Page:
Paychex Identifies Top Three Post-Election Small Business Regulatory Issues
With the midterm election officially behind us, small business owners are taking stock of the next issues at play on the country’s regulatory front. Paychex, Inc., a leading provider of payroll, human resource, insurance, and benefits outsourcing solutions for small- to medium-sized businesses, has identified the top three post-election regulatory issues that small owners should be aware of as Washington prepares to get back to business – immigration reform, tax reform, and the Marketplace Fairness Act.
“In the wake of the election, small business owners are keeping an especially close eye on the regulatory issues that are likely to gain steam in the weeks and months ahead,” said Martin Mucci, president and CEO at Paychex. “Paychex is tracking these topics closely to help business owners understand the potential impact.”
1. Immigration Reform. Due to congressional impasse on immigration this year, President Obama vowed to take executive action on the issue. It was announced in September that the president would hold on issuing any such order until after the election, but would act before the end of the year. The Obama administration has not provided specific details about the potential executive action, but it may include:
- Temporary relief from deportation for millions of undocumented immigrants by expanding the pool of family member eligible for legal status;
- Offering green cards to science degree Masters and PhD graduates who have found employment in the United States, or creating a new visa category for highly skilled immigrants who come to the U.S. to build businesses;
- Streamlining the legal immigration system to recapture unused worker visas, temporarily increase annual visa numbers, or raise or eliminate existing annual country caps; and
- Strengthening and improving the technologies and processes which secure our borders.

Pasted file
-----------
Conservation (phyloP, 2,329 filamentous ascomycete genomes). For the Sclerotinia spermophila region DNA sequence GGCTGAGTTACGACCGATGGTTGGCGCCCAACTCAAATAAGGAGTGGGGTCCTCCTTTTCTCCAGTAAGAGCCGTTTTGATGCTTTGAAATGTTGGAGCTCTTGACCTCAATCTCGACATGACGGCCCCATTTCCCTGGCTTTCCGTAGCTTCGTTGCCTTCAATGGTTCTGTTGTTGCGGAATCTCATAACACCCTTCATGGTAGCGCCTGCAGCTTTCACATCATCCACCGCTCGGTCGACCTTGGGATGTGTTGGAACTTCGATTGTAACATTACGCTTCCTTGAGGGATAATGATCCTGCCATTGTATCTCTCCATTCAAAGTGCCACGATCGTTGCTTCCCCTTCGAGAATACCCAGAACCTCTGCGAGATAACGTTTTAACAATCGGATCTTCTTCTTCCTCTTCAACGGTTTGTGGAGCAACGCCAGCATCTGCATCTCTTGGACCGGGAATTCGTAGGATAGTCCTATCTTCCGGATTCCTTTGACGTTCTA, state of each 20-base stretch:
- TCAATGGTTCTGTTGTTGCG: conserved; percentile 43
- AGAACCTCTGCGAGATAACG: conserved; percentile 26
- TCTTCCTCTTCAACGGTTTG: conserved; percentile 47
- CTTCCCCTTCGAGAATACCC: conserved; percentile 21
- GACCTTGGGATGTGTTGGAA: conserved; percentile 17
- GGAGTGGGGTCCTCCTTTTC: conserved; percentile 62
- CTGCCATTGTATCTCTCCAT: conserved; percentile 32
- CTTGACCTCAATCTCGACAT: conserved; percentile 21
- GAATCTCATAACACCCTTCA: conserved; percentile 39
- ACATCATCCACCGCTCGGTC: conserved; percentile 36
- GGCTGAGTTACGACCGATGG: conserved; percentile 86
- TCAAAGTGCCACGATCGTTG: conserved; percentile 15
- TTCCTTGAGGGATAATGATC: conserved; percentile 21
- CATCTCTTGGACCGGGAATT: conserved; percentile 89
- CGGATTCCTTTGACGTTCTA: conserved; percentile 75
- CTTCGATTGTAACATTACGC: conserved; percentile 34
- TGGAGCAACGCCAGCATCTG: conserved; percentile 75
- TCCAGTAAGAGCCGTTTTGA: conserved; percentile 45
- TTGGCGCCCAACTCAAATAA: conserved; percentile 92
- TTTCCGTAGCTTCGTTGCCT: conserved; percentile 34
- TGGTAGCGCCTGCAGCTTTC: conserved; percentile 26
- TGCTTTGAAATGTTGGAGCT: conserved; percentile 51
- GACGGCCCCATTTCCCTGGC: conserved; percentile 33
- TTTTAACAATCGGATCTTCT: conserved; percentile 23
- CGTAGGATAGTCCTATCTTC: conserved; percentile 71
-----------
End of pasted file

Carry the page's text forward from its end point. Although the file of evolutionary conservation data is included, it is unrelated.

2. Tax Reform. A lack of bipartisan agreement kept comprehensive tax reform legislation from reaching the president’s desk this year, as well as more than 50 tax breaks that expired at the end of 2013, also known as tax extenders. Some tax extenders have been introduced recently on an individual basis in a way that would make them permanent, allowing businesses to more effectively plan for future development. These extenders include:
- Bonus Depreciation, also known as Accelerated Depreciation. Bonus Depreciation passed the House of Representatives in July and allows companies to immediately deduct half the cost of some capital equipment instead of spreading it out over a number of years.
- America’s Small Business Tax Relief Act. Similar to Bonus Depreciation, this Act passed the House of Representatives in June and allows small businesses to expense up to $500,000 in qualifying equipment per year, adjusted for inflation.
- The COMPETE Act. The COMPETE Act was introduced in the U.S. Senate in July and would make the research and development tax credit permanent. If passed, the Act would increase the credit rate to 25 percent of qualifying research investments.
3. Marketplace Fairness Act. The Marketplace Fairness Act (MFA (News – Alert)), which was passed in the Senate in 2013 but stalled in the House, would mandate that businesses collect and remit sales tax made through online purchases to states in which the buyer resides, regardless of where the seller is located. States such as New York, California, Texas, and Pennsylvania have moved ahead with alternative measures by passing laws that allow for such a tax to be administered. At the federal level, Senate Democrats are linking the MFA to an extension of a widely supported law that bars local taxes on internet access, the Internet Tax Freedom Act (ITFA). The ITFA was scheduled to expire on November 1, but was extended to mid-December. If congress cannot reach agreement by the December deadline and the ITFA expires, state and local municipalities may begin to tax businesses and individual users via their internet service providers.
As the nation’s leading provider of payroll and HR services for America’s small businesses, Paychex monitors the political and regulatory environment surrounding issues impacting its 580,000 clients nationwide.
Paychex, Inc. (NASDAQ:PAYX) is a leading provider of payroll, human resource, and benefits outsourcing solutions for small- to medium-sized businesses. The company offers comprehensive payroll services, including payroll processing, payroll tax administration, and employee pay services, including direct deposit, check signing, and Readychex®. Human resource services include 401(k) plan recordkeeping, section 125 plans, a professional employer organization, time and attendance solutions, and other administrative services for business. A variety of business insurance products, including group health and workers’ compensation, are made available through Paychex Insurance Agency, Inc. Paychex was founded in 1971. With headquarters in Rochester, New York, the company has more than 100 offices serving approximately 580,000 payroll clients as of May 31, 2014. For more information about Paychex and our products, visit www.paychex.com.